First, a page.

President Trump leaving office will be seen by many as a sea change in American politics and the economy and a new direction for its major industries, such as the chemicals sector.
He was often cited as the leader of the ‘climate change hoax’ movement, a fervent supporter of fracking, and one to boast of the expansion of America’s oil and petrochemical consumption. His withdrawal from the Iranian nuclear deal and its replacement with sanctions on Iran’s oil exports, boosted the value of America’s oil reserves and its chemical feedstock advantage. Meanwhile, ‘Trump Digs Coal’ became a major slogan at his rallies.
Like all leaders, his words influenced the actions of others, and may have pushed some boardrooms into thinking that fossil fuels are as significant today as they were ten or twenty years ago.
As Paul Hodges, a petrochemical market consultant at ICIS observes, “Many US companies assumed that oil would always be >$100/bbl, giving gas a feedstock cost advantage. They expected China to continue growing at double-digit rates and require ever-increasing petchem imports. They ignored rising protectionist risks and assumed they would always be able to ship tariff-free on a global basis.” As such, “they had no time for the sustainability agenda, or for worries about plastic waste in the oceans.”
So, will all of that change now that Trump’s time in the White House is over?
Certainly, some change should be expected. A report by chemical industry analysts at the Antea Group states that, “The Biden Administration will arrive as implementation of the Toxic Substances Control Act (TSCA) enters a critical stage.” Adding that the new Environmental Protection Agency appointments will, “have a significantly different approach for evaluating chemical risk than the Trump Administration, with fundamental material impacts on all ongoing efforts.”
However, Biden is no outsider to the chemical industry. He has a close history with DuPont, which is the largest employer in his home state of Delaware. In fact, Biden celebrated his first election to the Senate at the Gold Ballroom in the Hotel du Pont in 1972.
So, the relationship between Biden and the chemical industry is not directly ‘anti-chemical’. As the Wall Street Journal reports, upon his first election, “While bashing other big companies for tax avoidance, Mr. Biden singled out DuPont as a ‘conscientious corporation’ for paying a higher rate.”
More relevant to the chemicals sector is his view of oversized corporations. The Journal adding that, “Mr. Biden seldom publicly discusses DuPont by name, but in private, according to aides, he regularly cites its restructuring and downsizing as Exhibit A of modern capitalism gone awry. He often bemoans what he believes to be corporate America’s prioritization of investors over workers and their communities.”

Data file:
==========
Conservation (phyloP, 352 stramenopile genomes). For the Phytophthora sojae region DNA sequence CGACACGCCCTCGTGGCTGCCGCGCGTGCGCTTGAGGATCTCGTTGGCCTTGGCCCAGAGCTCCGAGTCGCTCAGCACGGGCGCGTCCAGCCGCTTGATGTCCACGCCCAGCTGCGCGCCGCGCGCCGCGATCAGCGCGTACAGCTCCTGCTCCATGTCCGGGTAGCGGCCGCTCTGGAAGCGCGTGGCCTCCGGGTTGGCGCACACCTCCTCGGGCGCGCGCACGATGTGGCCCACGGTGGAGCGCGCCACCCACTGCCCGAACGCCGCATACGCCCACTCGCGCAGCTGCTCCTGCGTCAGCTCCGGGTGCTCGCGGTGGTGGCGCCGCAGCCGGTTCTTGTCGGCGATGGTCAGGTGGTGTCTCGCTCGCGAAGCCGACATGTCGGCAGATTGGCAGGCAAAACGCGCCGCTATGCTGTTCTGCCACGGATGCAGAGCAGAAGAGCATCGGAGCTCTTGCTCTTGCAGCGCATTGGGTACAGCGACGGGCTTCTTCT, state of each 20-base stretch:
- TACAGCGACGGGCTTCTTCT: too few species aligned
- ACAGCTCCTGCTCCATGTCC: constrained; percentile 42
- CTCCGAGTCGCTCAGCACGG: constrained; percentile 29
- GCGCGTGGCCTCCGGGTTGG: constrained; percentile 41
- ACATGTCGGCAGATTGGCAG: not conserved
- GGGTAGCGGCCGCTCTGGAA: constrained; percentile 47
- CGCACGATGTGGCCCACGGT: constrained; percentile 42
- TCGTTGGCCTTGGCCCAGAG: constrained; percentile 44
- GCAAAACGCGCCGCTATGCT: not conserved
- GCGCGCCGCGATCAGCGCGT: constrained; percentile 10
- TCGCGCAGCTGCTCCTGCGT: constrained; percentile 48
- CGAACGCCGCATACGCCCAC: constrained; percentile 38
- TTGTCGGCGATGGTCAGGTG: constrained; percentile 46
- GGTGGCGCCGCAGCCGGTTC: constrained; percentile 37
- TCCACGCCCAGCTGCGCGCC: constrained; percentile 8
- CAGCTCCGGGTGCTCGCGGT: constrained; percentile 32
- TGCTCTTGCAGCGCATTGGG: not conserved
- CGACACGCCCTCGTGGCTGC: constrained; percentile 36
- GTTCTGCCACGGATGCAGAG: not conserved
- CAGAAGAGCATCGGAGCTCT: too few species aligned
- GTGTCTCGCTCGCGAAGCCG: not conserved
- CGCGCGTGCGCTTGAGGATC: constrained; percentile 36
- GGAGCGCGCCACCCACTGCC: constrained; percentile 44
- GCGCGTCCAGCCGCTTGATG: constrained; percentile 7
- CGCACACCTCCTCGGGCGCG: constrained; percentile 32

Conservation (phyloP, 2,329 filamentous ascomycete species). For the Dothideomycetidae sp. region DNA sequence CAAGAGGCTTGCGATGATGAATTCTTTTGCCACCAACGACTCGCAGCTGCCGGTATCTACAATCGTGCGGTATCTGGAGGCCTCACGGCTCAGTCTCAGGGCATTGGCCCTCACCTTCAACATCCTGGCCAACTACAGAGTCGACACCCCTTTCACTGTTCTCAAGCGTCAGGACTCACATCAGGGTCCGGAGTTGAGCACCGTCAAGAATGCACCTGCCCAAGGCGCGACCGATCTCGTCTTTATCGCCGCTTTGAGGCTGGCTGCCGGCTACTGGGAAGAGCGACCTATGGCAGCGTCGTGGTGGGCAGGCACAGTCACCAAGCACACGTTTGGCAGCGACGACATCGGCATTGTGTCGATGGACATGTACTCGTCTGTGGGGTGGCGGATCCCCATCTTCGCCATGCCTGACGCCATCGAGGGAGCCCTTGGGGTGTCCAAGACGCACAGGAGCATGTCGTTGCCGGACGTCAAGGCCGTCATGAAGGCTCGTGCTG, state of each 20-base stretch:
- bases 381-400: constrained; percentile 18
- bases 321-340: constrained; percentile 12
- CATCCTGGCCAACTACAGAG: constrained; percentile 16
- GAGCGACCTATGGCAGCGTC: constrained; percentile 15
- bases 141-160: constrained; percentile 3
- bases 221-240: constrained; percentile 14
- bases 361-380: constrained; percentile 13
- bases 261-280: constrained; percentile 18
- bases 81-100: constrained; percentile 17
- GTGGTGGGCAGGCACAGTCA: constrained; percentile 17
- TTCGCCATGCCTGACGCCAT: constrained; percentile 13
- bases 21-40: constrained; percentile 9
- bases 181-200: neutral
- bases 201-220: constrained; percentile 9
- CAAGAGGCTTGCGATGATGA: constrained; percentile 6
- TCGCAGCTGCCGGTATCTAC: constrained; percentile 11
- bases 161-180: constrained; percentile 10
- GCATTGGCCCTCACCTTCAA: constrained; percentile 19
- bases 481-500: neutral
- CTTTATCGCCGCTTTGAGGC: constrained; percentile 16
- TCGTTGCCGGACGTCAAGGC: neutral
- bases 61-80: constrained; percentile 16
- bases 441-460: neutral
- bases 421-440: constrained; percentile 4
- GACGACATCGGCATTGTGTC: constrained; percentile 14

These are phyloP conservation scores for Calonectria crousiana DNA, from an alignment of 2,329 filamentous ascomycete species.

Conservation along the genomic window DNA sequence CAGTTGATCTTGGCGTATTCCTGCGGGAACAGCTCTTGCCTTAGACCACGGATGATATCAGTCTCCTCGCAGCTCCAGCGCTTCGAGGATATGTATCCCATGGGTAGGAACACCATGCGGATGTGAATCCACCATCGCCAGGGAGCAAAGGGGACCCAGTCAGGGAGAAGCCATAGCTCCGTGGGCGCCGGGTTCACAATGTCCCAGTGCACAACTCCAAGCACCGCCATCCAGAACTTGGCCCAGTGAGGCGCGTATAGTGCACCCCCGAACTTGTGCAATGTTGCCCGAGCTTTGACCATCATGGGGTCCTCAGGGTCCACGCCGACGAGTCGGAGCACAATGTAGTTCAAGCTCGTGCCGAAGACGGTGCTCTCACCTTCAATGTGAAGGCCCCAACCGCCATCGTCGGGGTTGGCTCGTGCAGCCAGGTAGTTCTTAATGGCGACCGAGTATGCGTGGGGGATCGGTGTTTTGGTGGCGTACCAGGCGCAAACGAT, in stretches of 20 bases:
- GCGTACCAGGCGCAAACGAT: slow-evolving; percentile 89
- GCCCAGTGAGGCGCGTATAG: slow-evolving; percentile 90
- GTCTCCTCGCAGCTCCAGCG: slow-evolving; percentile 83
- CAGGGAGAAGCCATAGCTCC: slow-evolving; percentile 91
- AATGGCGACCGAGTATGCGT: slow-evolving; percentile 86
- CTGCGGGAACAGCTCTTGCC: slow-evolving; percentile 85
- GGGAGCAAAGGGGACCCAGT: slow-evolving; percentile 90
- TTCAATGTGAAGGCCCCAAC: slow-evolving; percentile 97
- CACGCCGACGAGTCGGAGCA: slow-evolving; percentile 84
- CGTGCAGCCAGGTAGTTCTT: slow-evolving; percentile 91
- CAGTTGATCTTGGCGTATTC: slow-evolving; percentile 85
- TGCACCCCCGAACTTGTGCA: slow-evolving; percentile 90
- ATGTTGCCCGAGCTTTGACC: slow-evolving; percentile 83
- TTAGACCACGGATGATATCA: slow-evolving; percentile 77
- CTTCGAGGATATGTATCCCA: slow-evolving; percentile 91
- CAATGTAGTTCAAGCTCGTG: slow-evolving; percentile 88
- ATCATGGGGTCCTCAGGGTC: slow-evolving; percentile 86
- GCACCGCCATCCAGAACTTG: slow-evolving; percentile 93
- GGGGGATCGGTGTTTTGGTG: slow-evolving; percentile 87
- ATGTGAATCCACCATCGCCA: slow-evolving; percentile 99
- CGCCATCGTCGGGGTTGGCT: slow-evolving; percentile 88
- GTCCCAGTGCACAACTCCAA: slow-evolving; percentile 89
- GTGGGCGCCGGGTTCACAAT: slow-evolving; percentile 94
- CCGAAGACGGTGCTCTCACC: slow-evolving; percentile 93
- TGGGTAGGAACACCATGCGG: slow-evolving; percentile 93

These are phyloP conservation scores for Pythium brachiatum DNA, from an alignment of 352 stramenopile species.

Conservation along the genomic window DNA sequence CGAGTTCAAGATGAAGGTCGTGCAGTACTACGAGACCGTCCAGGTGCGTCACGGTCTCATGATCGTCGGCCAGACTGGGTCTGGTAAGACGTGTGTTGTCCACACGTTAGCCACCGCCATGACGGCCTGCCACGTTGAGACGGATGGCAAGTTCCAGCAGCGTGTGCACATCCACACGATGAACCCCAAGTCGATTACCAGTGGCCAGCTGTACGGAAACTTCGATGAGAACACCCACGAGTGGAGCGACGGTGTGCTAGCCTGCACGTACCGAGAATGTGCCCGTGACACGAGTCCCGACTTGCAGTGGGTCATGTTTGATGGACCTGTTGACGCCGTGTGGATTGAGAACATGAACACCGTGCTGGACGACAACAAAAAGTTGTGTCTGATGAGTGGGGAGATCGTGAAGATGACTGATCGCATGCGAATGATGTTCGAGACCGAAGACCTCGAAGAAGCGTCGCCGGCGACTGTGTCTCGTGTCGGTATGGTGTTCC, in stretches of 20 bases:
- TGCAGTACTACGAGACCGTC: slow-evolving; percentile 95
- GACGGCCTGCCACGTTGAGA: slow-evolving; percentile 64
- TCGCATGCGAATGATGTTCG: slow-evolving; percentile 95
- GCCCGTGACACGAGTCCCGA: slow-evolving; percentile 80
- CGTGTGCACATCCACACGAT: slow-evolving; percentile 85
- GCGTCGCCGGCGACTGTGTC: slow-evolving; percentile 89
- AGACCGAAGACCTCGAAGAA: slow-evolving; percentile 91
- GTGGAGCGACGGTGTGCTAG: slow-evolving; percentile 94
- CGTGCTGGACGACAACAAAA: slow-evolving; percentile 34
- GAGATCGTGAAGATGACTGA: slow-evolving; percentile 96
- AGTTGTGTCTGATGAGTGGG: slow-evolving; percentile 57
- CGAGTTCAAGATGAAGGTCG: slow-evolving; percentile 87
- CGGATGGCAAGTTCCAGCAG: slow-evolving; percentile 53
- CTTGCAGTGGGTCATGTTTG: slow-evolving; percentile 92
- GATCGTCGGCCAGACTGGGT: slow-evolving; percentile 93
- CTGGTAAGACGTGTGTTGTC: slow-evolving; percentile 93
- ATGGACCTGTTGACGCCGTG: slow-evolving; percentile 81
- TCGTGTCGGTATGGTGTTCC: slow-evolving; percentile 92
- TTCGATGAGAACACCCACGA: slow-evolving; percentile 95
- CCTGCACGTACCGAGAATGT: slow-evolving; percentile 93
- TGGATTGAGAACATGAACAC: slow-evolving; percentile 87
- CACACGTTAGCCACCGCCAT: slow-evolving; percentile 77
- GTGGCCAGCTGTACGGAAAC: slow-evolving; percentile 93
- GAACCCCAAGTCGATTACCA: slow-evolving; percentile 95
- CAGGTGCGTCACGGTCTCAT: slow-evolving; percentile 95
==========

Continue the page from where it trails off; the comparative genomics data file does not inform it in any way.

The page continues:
Perhaps the primary focus of any change to chemical industry legislation will be Biden’s approach to the Toxic Substances Control Act (TSCA), a refreshed piece of legislation since its overhaul in the summer of 2016.
As this was at the end of Obama’s term in office, the strength and effectiveness of these laws have not yet truly been tested. This is due to President Trump’s putting Scott Pruitt (a ‘climate change denier’) and then Andrew Wheeler (a former fossil fuel lobbyist) in charge of enforcement as EPA Administrators. Both of whom saw government’s role in chemical industry legislation as focusing on a lighter touch.
Given Biden’s EPA nominee, it seems likely that this stance is about to be given an overhaul. As a report by chemical industry consultants from the Antea Group states, “The Biden Administration could have a significantly different approach for evaluating chemical risk than the Trump Administration, with fundamental material impacts on all ongoing efforts. Substantial regulatory changes to the TSCA risk evaluation process are possible, including the following:
· Expanding the breadth of potential exposures and routes of exposure considered (instead of limiting to the areas of greatest concern);
· Expanding the range of chemical uses considered;
· An increased focus on sensitive populations to broaden environmental justice policy; and
· Potential to conduct workplace risk evaluations without considering personal protective equipment.
“Expanding the risk evaluation process is a concern for the chemical industry,” says Vince Malone, Senior Consultant and Chemical Segment Leader at Antea Group USA.
The report continues by highlighting how more thorough testing and a higher safety standard required for new chemical products could delay and/or block new chemical products from coming to market.
The analysis stating that, “Changes to TSCA’s new chemicals program in 2021 may be more subtle, however they will be equally profound. Consistent with a more conservative approach, Biden’s EPA is expected to shift toward requiring a more complete understanding before approving new chemicals for use. That is expected to translate into additional EPA requests for upfront data from submitters who seek approval for new substances. Overall, the Biden Administration’s more stringent approach to risk analysis will further slow efforts to win USEPA approval of new chemicals.”
So, what will Biden’s approach to fossil fuels be? How will he view chemical industry regulation?
To discover more on this topic read: The Chemical Industry in a Post-Trump World: Part 2